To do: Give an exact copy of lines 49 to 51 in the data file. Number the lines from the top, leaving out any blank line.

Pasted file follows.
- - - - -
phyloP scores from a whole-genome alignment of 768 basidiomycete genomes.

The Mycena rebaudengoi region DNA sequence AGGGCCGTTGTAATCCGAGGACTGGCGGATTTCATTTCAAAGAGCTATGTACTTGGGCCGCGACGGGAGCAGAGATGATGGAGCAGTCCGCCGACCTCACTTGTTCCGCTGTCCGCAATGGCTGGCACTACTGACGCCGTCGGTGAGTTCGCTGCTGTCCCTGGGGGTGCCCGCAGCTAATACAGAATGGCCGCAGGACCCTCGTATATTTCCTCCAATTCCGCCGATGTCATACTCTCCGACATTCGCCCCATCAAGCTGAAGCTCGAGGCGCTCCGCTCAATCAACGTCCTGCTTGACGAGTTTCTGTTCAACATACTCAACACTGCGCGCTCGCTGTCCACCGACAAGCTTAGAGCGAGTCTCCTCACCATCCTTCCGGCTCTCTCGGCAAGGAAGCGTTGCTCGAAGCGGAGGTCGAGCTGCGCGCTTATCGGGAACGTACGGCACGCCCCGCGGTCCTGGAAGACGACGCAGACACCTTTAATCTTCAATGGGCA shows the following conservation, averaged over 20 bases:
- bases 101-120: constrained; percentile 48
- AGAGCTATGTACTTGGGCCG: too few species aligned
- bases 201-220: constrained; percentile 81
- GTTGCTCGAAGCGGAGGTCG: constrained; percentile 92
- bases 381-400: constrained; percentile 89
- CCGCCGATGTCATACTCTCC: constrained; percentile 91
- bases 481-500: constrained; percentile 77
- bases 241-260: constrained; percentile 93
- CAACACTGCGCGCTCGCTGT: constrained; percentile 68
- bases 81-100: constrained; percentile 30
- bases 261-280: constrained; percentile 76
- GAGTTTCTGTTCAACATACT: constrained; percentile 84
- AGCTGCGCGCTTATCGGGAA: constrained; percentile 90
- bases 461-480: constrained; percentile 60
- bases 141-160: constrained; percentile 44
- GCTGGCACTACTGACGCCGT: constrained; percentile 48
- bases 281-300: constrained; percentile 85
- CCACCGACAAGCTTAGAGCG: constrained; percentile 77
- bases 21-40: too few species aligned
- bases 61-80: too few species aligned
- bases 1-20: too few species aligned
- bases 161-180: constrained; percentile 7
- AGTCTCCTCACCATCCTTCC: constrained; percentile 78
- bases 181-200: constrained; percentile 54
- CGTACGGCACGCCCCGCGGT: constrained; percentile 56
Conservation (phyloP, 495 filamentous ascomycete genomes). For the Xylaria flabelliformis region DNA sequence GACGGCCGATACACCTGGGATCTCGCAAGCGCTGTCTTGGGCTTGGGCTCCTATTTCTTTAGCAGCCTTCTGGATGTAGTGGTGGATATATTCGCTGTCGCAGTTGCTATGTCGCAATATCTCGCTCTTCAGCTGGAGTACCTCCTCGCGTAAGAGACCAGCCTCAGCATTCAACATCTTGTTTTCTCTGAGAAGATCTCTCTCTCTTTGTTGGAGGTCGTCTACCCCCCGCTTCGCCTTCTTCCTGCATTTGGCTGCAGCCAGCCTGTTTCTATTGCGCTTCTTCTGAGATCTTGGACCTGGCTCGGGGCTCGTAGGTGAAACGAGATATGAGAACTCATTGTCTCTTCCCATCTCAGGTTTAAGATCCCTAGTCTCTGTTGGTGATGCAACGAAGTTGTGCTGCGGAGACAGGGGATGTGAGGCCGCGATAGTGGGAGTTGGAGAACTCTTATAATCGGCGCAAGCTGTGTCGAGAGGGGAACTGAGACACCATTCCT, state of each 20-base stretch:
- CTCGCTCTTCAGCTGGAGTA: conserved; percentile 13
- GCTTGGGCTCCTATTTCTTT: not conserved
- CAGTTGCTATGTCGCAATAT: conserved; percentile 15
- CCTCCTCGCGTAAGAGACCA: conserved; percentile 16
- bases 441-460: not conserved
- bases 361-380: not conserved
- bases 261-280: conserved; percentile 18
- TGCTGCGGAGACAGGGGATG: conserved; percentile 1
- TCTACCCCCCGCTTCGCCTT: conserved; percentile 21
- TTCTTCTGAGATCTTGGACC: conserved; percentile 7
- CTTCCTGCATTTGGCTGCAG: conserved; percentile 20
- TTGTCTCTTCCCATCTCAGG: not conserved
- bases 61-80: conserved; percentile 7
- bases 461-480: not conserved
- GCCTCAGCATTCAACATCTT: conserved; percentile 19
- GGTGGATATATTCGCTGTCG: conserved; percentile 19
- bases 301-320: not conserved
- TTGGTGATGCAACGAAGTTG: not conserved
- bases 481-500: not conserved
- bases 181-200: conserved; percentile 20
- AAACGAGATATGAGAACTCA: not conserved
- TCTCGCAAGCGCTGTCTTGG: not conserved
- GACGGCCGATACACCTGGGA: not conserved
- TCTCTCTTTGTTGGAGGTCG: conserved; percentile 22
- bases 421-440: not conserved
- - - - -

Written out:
- AAACGAGATATGAGAACTCA: not conserved
- TCTCGCAAGCGCTGTCTTGG: not conserved
- GACGGCCGATACACCTGGGA: not conserved